Dean, University Library
The decision to not renew some online journal packages is in response to inflated publishers’ prices and the value of the Canadian dollar. The majority of publishers’ prices are in USD and foreign exchange is wildly variable. Many academic and research-intensive libraries worldwide have already addressed this same issue by reducing their own collections. In an effort to maintain our current collections, we delayed our decision to not renew subscriptions as long as we reasonably could.
It depends. We are projecting a shortfall of $750,000 - $1,200,000, based on these assumptions:
- 0 to -2% reduction in the budget allocation from university
- 3-5% annual inflation from publishers on the cost of electronic resources
- Stable Canadian dollar at current level ($0.75)
- Minimal financial reserves due to prior years’ budget reductions, limiting our current ability to cushion the impact of ongoing cost increases
Over the next few months, we will be undergoing a review of our online journal packages and determining those not to renew. We will then consult with faculty and graduate students to help determine individual journal titles to re-subscribe to.
We already do. The University Library is a member of the Canadian Research Knowledge Network (CRKN), a consortium of 74 Canadian universities, dedicated to expanding digital content for academic research and teaching in Canada. CRKN’s roots date back to 1999, when it was first established as the Canadian National Site Licensing Project. Membership in CRKN has been very cost-effective for over two decades to make essential research available to the USask community.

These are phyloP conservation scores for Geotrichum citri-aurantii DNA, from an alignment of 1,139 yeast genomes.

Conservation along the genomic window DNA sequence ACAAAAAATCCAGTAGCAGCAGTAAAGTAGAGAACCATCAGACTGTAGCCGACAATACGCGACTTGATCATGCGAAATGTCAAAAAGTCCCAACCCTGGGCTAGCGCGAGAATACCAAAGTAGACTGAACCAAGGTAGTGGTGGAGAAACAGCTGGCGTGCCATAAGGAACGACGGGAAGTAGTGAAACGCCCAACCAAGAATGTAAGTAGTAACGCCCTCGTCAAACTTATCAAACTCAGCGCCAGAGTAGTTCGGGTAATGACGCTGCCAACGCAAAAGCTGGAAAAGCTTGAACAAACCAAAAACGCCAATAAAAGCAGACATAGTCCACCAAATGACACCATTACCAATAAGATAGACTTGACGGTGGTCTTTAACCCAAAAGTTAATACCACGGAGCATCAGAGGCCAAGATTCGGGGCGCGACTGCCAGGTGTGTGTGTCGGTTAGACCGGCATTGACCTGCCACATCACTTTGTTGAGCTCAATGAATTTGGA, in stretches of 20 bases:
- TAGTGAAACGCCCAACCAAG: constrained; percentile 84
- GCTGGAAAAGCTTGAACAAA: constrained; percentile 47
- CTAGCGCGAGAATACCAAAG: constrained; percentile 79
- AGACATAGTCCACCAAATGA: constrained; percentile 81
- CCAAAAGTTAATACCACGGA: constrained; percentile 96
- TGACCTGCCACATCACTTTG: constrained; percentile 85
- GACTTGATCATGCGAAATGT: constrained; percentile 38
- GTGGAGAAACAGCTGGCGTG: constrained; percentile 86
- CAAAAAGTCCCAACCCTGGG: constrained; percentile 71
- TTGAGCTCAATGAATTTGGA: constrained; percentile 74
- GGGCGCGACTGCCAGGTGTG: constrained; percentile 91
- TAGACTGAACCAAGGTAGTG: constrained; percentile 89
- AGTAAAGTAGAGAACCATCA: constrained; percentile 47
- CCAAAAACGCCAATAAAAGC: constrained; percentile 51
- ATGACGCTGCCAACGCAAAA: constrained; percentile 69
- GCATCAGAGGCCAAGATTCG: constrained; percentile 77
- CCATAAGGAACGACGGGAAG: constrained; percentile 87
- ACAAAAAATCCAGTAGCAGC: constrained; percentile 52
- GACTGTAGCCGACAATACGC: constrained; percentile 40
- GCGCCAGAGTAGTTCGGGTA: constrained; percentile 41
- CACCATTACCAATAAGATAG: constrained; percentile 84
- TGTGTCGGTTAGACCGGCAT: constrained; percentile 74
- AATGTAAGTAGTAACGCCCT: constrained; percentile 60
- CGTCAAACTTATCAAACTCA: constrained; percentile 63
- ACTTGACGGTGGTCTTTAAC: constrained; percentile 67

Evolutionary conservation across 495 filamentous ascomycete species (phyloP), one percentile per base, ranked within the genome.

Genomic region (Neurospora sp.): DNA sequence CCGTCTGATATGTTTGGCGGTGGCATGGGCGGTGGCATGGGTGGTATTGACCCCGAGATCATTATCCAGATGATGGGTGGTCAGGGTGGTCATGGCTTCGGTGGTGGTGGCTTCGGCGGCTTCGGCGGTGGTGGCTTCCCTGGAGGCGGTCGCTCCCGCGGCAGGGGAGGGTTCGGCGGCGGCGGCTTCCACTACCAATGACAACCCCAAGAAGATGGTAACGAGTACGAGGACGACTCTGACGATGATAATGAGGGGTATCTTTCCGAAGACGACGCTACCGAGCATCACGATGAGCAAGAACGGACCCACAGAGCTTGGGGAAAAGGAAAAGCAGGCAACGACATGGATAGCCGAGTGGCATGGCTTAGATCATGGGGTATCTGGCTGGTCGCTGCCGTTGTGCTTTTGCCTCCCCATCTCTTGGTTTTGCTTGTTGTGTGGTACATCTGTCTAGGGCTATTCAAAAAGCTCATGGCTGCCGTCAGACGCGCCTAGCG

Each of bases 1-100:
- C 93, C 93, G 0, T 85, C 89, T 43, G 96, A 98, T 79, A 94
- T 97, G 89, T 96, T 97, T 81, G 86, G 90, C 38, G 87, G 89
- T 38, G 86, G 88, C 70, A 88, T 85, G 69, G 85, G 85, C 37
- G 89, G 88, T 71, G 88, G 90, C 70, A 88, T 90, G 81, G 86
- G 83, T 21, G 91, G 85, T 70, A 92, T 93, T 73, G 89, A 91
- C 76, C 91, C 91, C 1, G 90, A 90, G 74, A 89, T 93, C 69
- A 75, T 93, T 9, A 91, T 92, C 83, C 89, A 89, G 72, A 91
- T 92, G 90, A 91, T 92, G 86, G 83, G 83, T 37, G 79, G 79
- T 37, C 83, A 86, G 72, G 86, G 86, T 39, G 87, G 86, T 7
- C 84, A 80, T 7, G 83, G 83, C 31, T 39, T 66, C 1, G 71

Over the next few months, we will be undergoing a review of our online journal packages and determining those not to renew. We will then engage faculty and graduate students to help inform which individual journal titles to consider for renewal.
Our principles include:
- Maintaining appropriate balance among disciplines, and core strategic resources for teaching, learning and research to minimize the impact of cancellations.
- Ensuring continued access to content we have already purchased.
- Focusing reductions on ongoing subscription/licensing costs.
- Using data and consultation to help inform decisions.
No. We have made many efforts to combat the financial challenges affecting our collections budget. Previously, we have evaluated our collections for duplications of print and electronic journals. Additionally, we have built inflation and foreign exchange factors into our budget projections.
We have helped mitigate the situation over the years through several actions – not renewing select databases; reviewing individual journal titles and not renewing as appropriate. These actions have saved hundreds of thousands of dollars.